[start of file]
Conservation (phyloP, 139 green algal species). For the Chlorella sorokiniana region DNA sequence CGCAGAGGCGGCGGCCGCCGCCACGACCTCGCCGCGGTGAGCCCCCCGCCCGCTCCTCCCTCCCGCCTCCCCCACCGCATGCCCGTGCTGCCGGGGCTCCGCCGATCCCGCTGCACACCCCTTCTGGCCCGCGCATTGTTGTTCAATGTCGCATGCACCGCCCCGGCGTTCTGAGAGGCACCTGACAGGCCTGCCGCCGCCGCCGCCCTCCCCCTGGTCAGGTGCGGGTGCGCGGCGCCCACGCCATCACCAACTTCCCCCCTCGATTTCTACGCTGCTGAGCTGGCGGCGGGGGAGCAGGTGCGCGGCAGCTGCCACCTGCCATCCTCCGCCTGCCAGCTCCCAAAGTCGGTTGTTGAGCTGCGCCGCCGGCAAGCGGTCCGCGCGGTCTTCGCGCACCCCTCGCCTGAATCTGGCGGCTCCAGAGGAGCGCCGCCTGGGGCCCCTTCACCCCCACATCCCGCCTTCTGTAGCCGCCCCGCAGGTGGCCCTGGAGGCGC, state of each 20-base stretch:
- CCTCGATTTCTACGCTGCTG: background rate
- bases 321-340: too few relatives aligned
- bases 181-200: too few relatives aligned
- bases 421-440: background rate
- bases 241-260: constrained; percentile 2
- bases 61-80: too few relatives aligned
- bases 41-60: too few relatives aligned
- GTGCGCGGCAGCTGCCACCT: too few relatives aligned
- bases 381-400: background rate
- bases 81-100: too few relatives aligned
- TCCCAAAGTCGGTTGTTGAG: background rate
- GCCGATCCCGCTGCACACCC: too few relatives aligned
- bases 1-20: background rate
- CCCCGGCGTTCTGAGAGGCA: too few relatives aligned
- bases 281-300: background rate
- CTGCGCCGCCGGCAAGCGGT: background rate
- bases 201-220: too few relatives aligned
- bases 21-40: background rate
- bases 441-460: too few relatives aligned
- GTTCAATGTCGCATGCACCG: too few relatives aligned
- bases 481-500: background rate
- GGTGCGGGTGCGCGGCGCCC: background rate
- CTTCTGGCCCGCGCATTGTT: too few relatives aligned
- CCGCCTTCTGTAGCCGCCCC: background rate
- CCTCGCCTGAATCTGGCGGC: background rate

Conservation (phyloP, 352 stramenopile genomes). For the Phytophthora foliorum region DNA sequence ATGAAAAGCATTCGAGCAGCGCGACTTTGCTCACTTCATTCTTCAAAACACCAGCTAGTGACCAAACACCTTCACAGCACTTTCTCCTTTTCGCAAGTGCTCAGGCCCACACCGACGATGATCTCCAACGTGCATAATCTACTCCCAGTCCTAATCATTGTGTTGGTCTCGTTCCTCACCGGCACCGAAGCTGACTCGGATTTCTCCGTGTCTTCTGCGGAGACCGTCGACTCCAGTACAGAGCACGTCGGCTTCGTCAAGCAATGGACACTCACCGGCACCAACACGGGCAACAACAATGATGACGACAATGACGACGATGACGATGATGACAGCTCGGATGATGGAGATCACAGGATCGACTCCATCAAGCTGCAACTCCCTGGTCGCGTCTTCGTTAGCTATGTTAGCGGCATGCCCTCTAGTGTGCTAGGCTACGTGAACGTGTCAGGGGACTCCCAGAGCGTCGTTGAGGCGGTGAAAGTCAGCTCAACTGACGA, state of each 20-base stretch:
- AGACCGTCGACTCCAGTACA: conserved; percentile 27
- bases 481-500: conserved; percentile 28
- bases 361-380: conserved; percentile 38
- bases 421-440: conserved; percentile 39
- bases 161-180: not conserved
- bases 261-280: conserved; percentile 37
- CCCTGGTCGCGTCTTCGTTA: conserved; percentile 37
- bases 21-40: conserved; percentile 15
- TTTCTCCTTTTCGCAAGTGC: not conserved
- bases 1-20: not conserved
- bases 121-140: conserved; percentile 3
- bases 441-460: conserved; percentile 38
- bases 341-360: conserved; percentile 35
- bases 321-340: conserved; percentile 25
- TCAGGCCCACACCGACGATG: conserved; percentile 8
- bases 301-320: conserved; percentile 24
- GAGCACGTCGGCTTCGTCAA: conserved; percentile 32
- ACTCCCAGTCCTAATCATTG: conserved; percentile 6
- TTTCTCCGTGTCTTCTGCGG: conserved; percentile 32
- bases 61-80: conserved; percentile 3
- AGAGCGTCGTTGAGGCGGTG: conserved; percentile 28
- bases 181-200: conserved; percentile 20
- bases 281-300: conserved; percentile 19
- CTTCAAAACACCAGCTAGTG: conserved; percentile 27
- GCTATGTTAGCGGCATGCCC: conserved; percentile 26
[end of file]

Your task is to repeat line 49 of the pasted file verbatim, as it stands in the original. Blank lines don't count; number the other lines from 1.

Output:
- bases 181-200: conserved; percentile 20